As part of the revision, Congress overhauled 28 U.S.C. Section 1782 which now provides that a Federal District Court may order persons to give testimony or produce documents for use in a proceeding in a foreign or international tribunal.
The parties before us divide on the question whether the Congress placed certain categorical limits on that discovery.
Respondent, Advanced Micro Devices or AMD filed an antitrust complaint against petitioner, Intel with the European Commission.
Acting to its Directorate-General for competition, the Commission conducts investigations into alleged violations of European competition rules and may issue binding decisions enforceable through fines.
Final decisions made by the Commission are reviewable in European Union Courts.
AMD asked the Directorate-General to seek Court's investigation documents Intel had produced in private litigation in an Alabama Federal District Court.
When the Directorate-General declined to do so, AMD itself applied to a California Federal District Court for an order directing Intel to produce those documents.
Intel moved to dismiss AMD’s application urging that 1782 did not authorize the discovery AMD sought.
The District Court granted Intel’s motion, but the Court of Appeals for the Ninth Circuit reversed and instructed the District Court to rule on the merits of AMD’s application.
Affirming the judgment of the Ninth Circuit, we now hold that Congress authorized but did not require the District Court to provide discovery aid to a complainant such as AMD during a European Commission investigation that will end in a dispositive ruling.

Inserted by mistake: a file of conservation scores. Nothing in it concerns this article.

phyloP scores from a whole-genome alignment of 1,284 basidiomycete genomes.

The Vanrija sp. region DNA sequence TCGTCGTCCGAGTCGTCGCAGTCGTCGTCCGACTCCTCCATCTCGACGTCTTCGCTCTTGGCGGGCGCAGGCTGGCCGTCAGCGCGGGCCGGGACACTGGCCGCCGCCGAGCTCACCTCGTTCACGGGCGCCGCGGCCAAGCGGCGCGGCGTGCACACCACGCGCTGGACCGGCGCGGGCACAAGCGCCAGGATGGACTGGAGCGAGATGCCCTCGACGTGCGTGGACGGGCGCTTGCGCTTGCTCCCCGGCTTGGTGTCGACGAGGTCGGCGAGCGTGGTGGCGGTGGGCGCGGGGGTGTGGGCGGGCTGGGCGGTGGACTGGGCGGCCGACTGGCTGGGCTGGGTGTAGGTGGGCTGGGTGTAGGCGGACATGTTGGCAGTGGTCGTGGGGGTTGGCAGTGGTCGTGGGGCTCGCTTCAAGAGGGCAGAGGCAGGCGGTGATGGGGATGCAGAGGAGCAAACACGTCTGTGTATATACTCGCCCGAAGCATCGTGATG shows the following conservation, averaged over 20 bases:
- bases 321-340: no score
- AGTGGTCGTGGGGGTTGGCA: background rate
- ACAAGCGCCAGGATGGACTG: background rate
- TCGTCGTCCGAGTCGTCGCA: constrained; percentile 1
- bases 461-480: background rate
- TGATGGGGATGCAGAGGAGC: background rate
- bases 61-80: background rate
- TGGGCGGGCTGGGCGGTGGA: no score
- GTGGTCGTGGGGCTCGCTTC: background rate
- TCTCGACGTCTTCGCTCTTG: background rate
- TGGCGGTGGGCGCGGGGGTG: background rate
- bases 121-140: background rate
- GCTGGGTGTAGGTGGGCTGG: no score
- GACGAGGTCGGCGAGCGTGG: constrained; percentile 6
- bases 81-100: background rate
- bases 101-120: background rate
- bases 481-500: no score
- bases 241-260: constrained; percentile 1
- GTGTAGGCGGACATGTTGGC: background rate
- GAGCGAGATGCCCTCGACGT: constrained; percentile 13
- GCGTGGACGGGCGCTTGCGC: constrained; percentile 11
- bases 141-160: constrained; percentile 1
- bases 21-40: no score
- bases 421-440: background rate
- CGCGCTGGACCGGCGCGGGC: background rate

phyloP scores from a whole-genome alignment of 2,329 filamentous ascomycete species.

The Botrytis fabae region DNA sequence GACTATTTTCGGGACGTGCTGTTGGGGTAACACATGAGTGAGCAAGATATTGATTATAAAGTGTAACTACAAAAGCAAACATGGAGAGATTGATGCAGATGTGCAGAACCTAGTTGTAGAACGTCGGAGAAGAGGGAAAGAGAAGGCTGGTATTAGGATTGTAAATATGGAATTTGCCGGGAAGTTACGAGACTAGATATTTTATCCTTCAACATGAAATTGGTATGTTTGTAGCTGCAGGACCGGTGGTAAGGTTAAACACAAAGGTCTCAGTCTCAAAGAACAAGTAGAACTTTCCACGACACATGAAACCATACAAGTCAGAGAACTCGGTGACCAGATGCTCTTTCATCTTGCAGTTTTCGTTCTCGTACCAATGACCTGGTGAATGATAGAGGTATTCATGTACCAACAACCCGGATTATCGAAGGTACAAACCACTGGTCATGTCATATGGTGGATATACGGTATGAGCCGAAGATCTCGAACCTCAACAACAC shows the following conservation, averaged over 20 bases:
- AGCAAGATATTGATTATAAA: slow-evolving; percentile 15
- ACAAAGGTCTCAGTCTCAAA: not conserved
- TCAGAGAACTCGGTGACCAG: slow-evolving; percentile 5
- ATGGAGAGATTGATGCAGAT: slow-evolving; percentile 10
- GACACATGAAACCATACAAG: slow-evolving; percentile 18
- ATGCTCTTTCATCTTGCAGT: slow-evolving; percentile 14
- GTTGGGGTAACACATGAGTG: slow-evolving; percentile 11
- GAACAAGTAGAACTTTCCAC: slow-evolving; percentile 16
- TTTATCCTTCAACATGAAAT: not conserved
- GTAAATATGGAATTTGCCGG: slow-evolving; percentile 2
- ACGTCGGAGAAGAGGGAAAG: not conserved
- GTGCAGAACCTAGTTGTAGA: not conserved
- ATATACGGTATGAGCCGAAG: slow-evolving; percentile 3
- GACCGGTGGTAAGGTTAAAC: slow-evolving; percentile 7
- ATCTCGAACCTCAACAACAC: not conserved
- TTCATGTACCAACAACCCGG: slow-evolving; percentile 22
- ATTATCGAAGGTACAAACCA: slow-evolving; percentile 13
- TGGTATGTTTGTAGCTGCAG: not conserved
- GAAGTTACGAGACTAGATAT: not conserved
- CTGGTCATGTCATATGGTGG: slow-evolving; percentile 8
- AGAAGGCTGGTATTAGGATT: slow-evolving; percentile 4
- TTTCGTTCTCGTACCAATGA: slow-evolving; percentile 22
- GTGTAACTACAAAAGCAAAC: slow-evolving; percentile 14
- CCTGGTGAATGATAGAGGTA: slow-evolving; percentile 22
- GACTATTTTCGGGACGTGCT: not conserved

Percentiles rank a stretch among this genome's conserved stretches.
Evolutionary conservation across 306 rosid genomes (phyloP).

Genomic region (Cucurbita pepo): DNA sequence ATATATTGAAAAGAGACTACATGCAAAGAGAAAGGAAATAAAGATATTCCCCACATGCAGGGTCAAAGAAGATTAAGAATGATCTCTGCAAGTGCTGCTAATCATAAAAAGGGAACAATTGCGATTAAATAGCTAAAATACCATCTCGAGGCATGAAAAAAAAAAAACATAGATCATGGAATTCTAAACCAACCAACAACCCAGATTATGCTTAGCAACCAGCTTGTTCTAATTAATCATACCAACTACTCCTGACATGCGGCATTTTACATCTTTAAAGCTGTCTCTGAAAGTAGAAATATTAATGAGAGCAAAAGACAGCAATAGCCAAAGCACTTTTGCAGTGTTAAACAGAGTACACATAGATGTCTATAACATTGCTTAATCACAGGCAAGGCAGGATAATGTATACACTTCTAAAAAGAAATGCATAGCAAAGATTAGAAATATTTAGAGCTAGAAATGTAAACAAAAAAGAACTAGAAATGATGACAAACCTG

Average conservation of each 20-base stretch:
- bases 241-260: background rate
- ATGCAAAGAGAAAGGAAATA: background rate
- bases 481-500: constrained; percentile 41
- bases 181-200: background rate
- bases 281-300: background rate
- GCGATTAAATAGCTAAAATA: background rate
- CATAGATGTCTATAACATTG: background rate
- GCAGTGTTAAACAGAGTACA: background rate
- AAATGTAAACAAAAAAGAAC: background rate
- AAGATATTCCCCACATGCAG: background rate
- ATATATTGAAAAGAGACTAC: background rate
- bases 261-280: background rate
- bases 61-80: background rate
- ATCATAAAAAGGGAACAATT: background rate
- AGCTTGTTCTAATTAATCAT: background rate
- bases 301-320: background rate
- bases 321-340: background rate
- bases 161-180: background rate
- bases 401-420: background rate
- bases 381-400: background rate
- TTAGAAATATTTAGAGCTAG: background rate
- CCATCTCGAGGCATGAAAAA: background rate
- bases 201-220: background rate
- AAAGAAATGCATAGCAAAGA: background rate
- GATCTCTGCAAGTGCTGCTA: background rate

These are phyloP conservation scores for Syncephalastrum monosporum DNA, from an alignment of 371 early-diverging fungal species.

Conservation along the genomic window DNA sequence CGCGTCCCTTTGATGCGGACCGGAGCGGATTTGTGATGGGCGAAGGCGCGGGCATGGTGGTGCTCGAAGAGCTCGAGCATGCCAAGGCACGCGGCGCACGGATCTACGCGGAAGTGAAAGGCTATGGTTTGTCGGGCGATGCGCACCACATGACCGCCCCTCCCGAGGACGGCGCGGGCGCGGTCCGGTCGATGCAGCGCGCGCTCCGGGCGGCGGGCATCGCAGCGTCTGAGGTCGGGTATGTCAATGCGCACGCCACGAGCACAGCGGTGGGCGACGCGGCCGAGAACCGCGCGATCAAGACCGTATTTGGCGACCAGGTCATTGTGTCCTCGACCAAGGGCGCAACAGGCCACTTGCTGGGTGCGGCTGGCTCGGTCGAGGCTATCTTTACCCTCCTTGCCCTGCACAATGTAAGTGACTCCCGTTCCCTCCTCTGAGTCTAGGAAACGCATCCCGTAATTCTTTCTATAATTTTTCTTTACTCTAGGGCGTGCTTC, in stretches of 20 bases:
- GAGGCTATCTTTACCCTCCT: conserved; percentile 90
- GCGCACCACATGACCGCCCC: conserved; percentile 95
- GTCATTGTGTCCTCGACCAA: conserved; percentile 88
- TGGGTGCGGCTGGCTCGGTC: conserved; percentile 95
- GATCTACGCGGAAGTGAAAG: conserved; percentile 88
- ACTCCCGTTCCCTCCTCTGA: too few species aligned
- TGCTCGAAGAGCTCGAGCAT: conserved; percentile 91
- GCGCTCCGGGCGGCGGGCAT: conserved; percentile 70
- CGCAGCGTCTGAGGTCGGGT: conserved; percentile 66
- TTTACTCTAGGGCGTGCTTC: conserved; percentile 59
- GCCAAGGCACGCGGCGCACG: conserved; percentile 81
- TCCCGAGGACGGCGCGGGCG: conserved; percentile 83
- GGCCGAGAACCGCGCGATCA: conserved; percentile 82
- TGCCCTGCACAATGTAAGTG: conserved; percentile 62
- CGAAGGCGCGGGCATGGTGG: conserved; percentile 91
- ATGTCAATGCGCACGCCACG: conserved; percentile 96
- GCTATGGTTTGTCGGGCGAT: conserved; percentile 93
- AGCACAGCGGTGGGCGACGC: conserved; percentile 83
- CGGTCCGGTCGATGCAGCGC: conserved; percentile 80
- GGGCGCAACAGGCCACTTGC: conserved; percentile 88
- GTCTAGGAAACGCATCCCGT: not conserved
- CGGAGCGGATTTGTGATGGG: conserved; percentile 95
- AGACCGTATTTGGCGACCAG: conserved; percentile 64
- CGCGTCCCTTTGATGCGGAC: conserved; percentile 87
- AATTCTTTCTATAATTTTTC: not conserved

Intel raises four questions about the scope of discovery aid Congress authorized.
First, does a complainant before the European Commission qualify for such assistance?
Second, is the Commission a tribunal for purposes of the statute?
We answer yes to these first two questions.
Third, must a matter in a foreign tribunal be pending or imminent before better courts may give aid?
And fourth, did Congress bar District Courts from ordering discovery when the applicant would not be able to obtain the documents or they located in a foreign country?
We answer no to those questions.
Our answers are based on the language of 1782 confirmed by the statute’s context.
1782 authorizes assistance to any interested person.
A complainant such as AMD, who has significant participation rights in European Commission proceedings is surely an interested person and therefore, qualified as a discovery requester under 1782.
And the Commission to the extent that it acts as a first instance decision maker, qualifies as a tribunal under the statute.
As the statute’s legislative history corroborates, Congress intended aid for foreign administrative as well as judicial proceedings that eventuate in decisions binding on the participants.
The proceeding for which discovery is sought moreover, need not be pending or imminent when discovery aid is sought.
Congress made judicial assistance available when a matter in a foreign tribunal is at an investigative pre-adjudication stage, so long as a dispositive proceeding is within reasonable contemplation.
Intel argues that discovery aid is categorically barred when the applicant would not be able to obtain the documents where they are located in the foreign jurisdiction or where they sought in a domestic litigation analogous to the foreign proceeding.
We count it significant that Congress expressly shielded privilege materials but did not limit the District Court’s production authority to materials discoverable in the foreign proceedings, nor did Congress direct the United States Courts to engage in comparative analysis to determine whether analogous domestic proceedings exist.
Comparisons of that order can be frought with danger given the considerable differences in U.S. procedural modes and those holding weigh abroad.